LOUISVILLE, Ky. —An appeal by Gary West, co-owner of disqualified Kentucky Derby winner Maximum Security, to overturn Saturday’s ruling by Churchill Downs’ stewards was denied Monday by the Kentucky Horse Racing Commission.
The appeal, which was filed Monday, never had a chance. The commission’s rulebook spells it out clearly: “Findings of fact and determination shall be final and shall not be subject to appeal.”
In an interview on NBC’s Today Show Monday morning, West said: “I think this is something that’s big enough that the entire racing world is looking at this, and I think they really deserve an opportunity to know what was really going on.”
West also said Maximum Security will not run May 18 in the Preakness “because there’s no Triple Crown on the line for us, and no reason to run a horse back in two weeks if you don’t have to.”
Twenty-two minutes after Maximum Security crossed the finish line Saturday, he was dropped to 17th for interference in the first on-track DQ of a winner in the Derby’s 145-year history. There were screams of outrage from the crowd of 150,729, many of whom bet on him.
About 90 minutes later came a tweet from Twinspires.com, Churchill Downs’ Internet betting site, saying it would refund win bets of up to $10 on Maximum Security. According to the track, all-sources win action on him was $6,212,046, with only a tiny percentage from small bets on Twinspires.com.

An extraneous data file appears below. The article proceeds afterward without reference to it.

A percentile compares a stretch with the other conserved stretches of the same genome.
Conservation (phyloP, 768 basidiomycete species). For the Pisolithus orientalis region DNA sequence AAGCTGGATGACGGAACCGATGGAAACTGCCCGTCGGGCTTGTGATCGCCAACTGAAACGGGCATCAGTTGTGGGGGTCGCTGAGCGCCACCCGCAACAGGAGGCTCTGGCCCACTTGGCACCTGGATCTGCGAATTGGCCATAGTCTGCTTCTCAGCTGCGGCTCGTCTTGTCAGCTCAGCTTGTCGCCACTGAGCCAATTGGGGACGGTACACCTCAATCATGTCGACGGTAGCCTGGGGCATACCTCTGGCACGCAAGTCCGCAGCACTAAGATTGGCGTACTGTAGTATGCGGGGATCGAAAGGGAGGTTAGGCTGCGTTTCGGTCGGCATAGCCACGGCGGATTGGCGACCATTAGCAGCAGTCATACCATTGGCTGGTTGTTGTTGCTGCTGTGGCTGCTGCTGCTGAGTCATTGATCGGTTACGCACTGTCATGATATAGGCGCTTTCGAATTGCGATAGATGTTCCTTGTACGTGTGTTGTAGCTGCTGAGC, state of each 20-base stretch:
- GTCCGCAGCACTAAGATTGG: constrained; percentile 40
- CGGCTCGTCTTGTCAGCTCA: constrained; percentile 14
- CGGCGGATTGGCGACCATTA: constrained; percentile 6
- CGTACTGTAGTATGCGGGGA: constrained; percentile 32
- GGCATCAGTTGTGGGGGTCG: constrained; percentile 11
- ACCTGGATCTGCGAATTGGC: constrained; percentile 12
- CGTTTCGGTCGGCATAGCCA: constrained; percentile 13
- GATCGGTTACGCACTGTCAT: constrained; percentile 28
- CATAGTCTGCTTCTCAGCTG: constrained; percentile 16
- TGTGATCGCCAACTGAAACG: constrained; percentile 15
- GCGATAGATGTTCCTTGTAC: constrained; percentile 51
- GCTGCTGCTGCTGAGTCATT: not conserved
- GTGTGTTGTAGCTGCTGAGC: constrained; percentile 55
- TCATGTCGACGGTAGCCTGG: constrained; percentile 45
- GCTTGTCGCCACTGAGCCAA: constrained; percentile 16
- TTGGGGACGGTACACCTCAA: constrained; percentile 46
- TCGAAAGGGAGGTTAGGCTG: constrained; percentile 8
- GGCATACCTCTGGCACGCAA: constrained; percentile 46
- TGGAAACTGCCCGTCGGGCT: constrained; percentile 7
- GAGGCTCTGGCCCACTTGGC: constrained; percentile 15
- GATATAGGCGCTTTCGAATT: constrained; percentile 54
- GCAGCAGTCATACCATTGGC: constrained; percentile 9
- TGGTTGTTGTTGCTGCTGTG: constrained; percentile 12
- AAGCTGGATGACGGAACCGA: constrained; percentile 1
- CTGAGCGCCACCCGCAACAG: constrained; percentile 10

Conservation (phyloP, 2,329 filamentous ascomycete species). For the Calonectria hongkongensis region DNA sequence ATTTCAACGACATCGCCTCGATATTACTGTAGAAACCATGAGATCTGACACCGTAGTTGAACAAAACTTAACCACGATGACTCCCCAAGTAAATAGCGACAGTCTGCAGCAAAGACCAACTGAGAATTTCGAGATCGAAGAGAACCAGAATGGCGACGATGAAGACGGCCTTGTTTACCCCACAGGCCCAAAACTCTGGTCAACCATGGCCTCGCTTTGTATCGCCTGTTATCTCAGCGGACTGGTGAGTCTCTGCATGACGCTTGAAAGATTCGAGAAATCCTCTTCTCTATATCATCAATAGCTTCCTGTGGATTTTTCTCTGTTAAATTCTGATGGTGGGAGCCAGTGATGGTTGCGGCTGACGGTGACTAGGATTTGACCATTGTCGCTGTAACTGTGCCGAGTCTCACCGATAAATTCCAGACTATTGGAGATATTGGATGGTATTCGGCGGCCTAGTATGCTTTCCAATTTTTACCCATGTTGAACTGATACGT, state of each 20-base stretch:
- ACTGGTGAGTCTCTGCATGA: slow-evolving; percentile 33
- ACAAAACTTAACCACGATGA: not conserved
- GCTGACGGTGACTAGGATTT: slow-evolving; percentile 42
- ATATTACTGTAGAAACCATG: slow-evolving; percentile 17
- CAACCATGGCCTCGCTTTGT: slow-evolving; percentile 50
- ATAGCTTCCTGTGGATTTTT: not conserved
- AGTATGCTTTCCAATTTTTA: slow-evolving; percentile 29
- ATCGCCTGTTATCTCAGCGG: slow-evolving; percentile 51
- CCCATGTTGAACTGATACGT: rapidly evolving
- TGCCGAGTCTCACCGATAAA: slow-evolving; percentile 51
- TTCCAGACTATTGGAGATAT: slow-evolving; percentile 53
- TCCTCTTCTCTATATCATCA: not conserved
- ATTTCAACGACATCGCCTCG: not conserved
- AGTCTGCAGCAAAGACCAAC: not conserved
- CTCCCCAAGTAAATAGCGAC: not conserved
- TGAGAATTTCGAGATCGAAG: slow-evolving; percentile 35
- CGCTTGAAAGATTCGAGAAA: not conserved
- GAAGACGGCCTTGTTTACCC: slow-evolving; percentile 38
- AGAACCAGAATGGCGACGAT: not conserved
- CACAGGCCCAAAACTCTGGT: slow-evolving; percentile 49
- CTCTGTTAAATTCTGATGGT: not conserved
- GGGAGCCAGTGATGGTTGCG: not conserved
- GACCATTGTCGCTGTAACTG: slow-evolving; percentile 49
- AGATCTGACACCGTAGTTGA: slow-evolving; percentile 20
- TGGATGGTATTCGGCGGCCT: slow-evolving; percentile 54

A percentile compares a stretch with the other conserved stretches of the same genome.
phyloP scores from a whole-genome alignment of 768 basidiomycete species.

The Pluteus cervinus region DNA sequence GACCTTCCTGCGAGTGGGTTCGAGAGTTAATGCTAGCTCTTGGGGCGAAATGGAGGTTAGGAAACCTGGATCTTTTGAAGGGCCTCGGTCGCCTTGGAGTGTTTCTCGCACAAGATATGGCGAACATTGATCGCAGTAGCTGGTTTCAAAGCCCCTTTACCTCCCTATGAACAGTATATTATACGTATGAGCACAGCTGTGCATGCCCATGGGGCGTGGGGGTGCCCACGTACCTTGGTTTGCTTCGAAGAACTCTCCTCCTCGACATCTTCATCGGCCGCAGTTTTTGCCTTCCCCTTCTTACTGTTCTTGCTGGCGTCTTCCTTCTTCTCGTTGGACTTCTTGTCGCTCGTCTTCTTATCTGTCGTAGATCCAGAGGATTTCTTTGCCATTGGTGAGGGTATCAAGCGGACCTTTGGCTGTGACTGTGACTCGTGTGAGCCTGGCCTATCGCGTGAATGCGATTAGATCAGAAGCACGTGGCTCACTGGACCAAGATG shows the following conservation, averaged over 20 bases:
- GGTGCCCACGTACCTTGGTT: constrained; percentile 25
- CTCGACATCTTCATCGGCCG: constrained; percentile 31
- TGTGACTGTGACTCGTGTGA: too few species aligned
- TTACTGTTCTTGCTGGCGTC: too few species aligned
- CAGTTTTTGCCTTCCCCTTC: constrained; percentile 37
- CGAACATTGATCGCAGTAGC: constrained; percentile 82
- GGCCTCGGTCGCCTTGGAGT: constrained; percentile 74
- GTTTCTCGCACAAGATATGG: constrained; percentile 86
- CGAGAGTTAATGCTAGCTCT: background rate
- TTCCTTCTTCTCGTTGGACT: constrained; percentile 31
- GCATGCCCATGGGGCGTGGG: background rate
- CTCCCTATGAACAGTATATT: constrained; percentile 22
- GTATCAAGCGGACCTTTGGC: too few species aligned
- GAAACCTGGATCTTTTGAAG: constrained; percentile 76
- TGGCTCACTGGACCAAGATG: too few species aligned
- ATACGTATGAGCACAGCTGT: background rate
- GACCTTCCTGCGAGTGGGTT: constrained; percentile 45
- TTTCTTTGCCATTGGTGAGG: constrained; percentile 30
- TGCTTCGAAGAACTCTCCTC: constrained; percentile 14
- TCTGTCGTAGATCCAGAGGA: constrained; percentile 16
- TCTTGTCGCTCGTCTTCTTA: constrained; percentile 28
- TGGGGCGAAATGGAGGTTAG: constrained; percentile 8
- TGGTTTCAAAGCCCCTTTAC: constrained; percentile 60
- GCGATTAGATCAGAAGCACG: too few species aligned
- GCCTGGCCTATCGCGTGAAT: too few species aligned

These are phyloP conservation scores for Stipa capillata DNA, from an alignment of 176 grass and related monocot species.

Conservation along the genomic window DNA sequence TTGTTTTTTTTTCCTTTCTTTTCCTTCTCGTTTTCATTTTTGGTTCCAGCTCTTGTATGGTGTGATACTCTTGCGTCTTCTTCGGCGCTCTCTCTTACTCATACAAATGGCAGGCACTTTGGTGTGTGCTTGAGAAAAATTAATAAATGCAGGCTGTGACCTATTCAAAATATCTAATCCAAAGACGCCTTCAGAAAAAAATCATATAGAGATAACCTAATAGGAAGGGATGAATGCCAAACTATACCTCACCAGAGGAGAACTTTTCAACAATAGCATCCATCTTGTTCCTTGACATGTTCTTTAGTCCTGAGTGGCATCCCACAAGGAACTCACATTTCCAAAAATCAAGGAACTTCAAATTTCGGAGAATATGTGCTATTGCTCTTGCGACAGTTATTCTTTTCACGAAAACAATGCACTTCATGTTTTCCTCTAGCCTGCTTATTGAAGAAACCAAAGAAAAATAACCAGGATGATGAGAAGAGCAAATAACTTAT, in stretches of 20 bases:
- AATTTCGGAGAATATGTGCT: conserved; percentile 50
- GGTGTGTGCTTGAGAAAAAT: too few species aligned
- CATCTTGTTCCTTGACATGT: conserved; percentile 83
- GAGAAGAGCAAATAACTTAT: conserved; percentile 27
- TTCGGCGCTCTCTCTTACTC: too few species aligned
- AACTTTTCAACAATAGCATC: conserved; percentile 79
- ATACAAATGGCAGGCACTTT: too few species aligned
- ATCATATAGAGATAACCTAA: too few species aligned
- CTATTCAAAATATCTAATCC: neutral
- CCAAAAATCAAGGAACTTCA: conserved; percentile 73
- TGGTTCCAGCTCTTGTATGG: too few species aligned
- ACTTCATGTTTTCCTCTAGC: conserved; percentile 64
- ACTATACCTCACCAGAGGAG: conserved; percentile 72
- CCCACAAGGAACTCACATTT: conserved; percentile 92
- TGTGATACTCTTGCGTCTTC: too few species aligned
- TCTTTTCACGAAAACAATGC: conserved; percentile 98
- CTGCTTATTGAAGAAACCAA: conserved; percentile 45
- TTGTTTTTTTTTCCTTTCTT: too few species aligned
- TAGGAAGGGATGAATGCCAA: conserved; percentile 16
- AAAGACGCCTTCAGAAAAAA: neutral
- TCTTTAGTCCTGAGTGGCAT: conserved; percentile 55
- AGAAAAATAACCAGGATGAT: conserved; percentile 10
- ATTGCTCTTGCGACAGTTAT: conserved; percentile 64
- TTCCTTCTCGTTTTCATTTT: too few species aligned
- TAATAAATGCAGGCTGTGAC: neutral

Dan in Kentucky tweeted this response: “If you’re refunding people money based on your call, then that shows you’re second-guessing your call in the first place.”
West was shaken but philosophical after leaving the winner’s circle without the trophy. “That’s horse racing,” he said. “Sometimes you win and sometimes you lose. Sometimes you win and you lose all in the same race.”
A few hours later, in a phone interview with The Associated Press, West said: “I think this is the most egregious disqualification in the history of horse racing, and not just because it’s our horse.”
Video shows front-running Maximum Security veered out two or three paths leaving the far turn. He impeded War of Will and Long Range Toddy and also bothered Bodexpress and to a lesser extent Country House, the 65-1 shot who ran second and was awarded the win.
Tyler Gaffalione and War of Will were fortunate they didn’t go down, which might have wiped out seven or eight horses. Trainer Mark Casse marveled that War of Will stayed upright and wasn’t hurt.
“The horse racing world should be happy that War of Will is such an athlete,” Casse said, “because not every horse doesn’t go down there. Should (Maximum Security) have come down? Absolutely. He put people’s lives in danger. He put horses’ lives in danger.”
Flavien Prat (on Country House) and Jon Court (Long Range Toddy) claimed foul. Casse said he told Gaffalione not to “because we were eighth. If we had finished fourth or third or second, we’d have been claiming foul in an instant.”
On Saturday night, stewards Barbara Borden, Butch Becraft and Tyler Picklesimer released a statement that Borden read in the press room. But by refusing to answer questions —there would have been dozens —they fueled the controversy and enraged West.
“I was a bit shocked that the stewards … refused to take a single question from the media,” West told NBC. “So they’ve been about as nontransparent about this whole thing as anything I’ve ever seen in my entire life.”